Contact: Andrew Barber or Howard Cohen

Parliament publishes report on Banking Reform Bill Committee stage: The Library of the House of Commons has published a paper summarising the discussions in Committee stage of the Banking Reform Bill. Most of the amendments and new clauses proposed by the opposition were based on recommendations of the Vickers Reports or the Parliamentary Commission on Banking Standards which had been rejected by the Government. (Source: Banking Reform Bill: Committee Stage Report)

Contact: Rosali Pretorius or Andrew Barber

Bank of England (BoE)

FPC makes new recommendations: The Financial Policy Committee (FPC) has published its biannual Financial Stability Report and made the following new recommendations:

  • FCA and PRA should assess vulnerability to increases in long-term interest rates and credit spreads;
  • the Liquidity Coverage Ratio (LCR) should be set at 80% until January 2015, rising thereafter to 100% in January 2018. This contrasts with the revised Basel Committee standards, which require that the LCR should not start applying until January 2015 and then only at 60%;
  • work should continue on comparability of Pillar 3 disclosures to the market;
  • major UK banks should start complying with the recommendation of the Enhanced Disclosure Task Force (EDTF);
  • PRA should consider the feasibility of major UK banks also calculating their capital ratios using the standardised approach;
  • Government, regulators and industry should improve and test resilience to cyber attack.

(Source: Financial Stability Report June 2013)

Contact: Rosali Pretorius or Juan Jose Manchado

Office of Fair Trading (OFT)

OFT appoints new credit director: OFT has appointed Mario Theodosiou as its new director of credit. He is seconded from FCA, and his mandate is to strengthen OFT's use of its enforcement powers against consumer credit licence holders. (Source: OFT Appoints New Credit Director)

Contact: Andrew Barber or Howard Cohen

Courts

Supreme Court publishes Mellat ruling: The Supreme Court has published its judgment on whether Treasury properly used its powers under the Counter Terrorism Act 2008 (CTA) in making a direction requiring all persons operating in the UK financial sector not to enter into or continue to participate in any transaction or business relationship with, among others, Bank Mellat or its branches. Subsequently, EU measures having a similar effect came into force, so Treasury did not renew the direction when it expired. Bank Mellat applied, successfully, for annulment of the EU measures, although this decision is under appeal to the EU Court of Justice. Pending the outcome of this appeal, there are no measures in force against the bank. The bank claimed Treasury had not followed correct procedure when making the direction as it had not given the bank the opportunity to make representations. It also claimed the decision was irrational, disproportionate and discriminatory, that Treasury did not give adequate reasons for making it and that its reasons were vitiated by irrelevant considerations or mistakes of fact. The Supreme Court concluded the direction should be set aside and the Order quashed, on both grounds. (Source: Supreme Court Publishes Mellat Ruling)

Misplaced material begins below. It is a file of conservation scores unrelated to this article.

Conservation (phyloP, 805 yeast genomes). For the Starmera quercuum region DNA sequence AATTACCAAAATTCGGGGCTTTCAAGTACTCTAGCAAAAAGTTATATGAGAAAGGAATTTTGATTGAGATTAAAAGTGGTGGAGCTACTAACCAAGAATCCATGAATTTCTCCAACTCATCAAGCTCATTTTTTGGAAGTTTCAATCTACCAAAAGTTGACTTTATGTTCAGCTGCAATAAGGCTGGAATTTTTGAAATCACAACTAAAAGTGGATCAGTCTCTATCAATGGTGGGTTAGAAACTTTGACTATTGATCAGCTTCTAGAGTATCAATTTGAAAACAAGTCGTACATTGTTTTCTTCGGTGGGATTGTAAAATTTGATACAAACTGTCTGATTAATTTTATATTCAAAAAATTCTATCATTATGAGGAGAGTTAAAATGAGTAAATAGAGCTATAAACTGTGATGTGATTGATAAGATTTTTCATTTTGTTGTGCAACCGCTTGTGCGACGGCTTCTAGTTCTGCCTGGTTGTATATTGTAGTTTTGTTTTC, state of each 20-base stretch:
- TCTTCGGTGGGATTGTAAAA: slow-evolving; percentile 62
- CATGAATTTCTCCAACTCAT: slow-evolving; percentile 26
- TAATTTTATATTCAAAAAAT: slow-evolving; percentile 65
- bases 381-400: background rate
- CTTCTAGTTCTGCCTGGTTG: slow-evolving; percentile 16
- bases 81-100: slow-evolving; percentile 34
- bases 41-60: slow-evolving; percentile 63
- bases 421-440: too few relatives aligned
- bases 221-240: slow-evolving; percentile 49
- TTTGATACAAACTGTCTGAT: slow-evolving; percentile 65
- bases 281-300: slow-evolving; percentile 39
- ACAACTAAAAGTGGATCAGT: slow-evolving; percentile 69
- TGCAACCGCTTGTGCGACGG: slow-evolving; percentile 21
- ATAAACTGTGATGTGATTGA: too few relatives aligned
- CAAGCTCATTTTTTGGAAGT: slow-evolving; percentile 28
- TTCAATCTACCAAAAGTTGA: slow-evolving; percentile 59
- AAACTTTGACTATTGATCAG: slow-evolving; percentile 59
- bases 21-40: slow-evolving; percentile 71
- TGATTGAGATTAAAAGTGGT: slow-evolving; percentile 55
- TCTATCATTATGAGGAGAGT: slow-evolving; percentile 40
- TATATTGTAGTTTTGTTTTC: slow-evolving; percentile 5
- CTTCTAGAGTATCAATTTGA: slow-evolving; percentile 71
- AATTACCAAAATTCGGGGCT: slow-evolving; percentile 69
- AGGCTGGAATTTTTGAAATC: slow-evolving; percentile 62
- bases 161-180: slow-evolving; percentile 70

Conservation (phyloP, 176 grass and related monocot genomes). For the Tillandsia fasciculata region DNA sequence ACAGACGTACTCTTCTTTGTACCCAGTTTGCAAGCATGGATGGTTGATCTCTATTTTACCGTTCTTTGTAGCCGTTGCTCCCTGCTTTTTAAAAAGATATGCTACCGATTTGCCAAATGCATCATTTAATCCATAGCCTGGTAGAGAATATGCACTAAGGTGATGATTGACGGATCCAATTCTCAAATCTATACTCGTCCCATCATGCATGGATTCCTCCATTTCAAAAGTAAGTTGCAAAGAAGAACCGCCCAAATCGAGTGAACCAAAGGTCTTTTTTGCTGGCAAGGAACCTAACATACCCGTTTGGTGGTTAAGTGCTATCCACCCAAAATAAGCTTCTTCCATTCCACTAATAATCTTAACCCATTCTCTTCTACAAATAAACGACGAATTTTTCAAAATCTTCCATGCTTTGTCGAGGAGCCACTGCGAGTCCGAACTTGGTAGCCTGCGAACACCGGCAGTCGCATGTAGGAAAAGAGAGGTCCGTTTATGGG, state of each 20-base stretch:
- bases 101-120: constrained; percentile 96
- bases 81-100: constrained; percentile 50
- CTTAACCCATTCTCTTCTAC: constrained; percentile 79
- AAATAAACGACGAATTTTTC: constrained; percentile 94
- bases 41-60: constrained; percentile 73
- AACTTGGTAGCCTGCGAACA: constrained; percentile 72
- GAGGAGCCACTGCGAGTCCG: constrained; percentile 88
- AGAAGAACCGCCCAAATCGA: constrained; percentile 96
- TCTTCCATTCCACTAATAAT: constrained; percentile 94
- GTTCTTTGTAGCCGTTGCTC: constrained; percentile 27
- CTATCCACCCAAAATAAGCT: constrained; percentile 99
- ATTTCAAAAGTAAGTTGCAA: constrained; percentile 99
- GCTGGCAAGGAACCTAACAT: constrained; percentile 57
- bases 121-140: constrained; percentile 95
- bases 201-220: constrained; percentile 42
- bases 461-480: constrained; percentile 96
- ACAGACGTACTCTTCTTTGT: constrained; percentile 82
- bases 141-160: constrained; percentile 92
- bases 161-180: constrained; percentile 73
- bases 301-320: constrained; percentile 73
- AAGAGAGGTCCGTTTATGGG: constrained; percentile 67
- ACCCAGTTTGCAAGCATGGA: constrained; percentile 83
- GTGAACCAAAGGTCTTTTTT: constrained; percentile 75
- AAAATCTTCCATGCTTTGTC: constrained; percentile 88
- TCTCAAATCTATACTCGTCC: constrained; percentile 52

Contact: Howard Cohen or Emma Radmore

UK Financial Services and Markets Regulators

Prudential Regulation Authority (PRA)

PRA creates AIFMD web page: PRA has created a new web page on the Alternative Investment Fund Managers Directive (AIFMD). It says its interest in the AIFMD is where firms wish to apply to become depositaries under it. (Source: PRA Creates AIFMD Web Page)

Contact: Kam Dhillon or Tom Harkus

Financial Conduct Authority (FCA)

FCA speaks on credible deterrence: Tracey McDermott spoke on the first 78 days of FCA's existence. She focused on the structural changes within the new FCA such as the creation of the Policy, Risk and Research division and on the process changes and the creation of the new supervisory model. She discussed FCA's increasing use of behavioural economics to determine its regulatory strategy and outlined some experiments it has carried out to assess what communications are most likely to gain customers' attention. She said firms will have to get used to earlier engagement with enforcement teams and stressed the need for both two-way communication and a change in the culture in some areas of the financial services marketplace. She then focused on the need for senior management to lead by example and discussed regulatory actions against individuals. Finally, she discussed the credible deterrence policy and enforcement priorities. She said the LIBOR actions show FCA will focus on wholesale markets. She said it will also continue its drive against misselling and looking at particular products. (Source: FCA Speaks on Credible Deterrence)